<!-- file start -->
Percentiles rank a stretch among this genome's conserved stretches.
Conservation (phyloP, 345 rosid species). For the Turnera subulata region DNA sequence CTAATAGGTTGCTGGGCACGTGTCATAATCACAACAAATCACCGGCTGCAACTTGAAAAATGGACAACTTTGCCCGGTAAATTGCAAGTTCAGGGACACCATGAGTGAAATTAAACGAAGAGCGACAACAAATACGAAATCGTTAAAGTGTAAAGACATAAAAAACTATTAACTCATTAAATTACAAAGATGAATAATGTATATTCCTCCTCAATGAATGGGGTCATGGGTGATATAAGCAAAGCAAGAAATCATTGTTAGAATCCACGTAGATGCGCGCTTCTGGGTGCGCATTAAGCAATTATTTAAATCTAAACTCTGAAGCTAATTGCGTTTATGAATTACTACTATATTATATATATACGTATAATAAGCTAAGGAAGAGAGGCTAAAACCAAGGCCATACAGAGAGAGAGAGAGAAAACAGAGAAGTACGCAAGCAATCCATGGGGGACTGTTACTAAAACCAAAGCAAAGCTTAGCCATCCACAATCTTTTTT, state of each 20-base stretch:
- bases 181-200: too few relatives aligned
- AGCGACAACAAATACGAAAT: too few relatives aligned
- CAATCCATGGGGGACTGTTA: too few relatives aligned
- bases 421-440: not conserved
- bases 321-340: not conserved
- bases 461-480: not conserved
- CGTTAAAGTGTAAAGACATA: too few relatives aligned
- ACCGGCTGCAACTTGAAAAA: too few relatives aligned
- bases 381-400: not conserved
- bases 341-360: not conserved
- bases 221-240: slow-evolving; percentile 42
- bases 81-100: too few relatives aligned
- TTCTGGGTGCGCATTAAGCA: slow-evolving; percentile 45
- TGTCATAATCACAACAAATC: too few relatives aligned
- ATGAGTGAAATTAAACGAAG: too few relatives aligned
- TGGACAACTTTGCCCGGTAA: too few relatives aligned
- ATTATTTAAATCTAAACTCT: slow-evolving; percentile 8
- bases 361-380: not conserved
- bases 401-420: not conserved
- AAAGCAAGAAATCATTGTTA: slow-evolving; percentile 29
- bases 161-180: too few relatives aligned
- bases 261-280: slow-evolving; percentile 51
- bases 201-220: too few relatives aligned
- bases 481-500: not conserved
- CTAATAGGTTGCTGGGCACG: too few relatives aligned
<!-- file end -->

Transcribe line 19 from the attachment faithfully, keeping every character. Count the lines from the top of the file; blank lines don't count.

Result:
- ATTATTTAAATCTAAACTCT: slow-evolving; percentile 8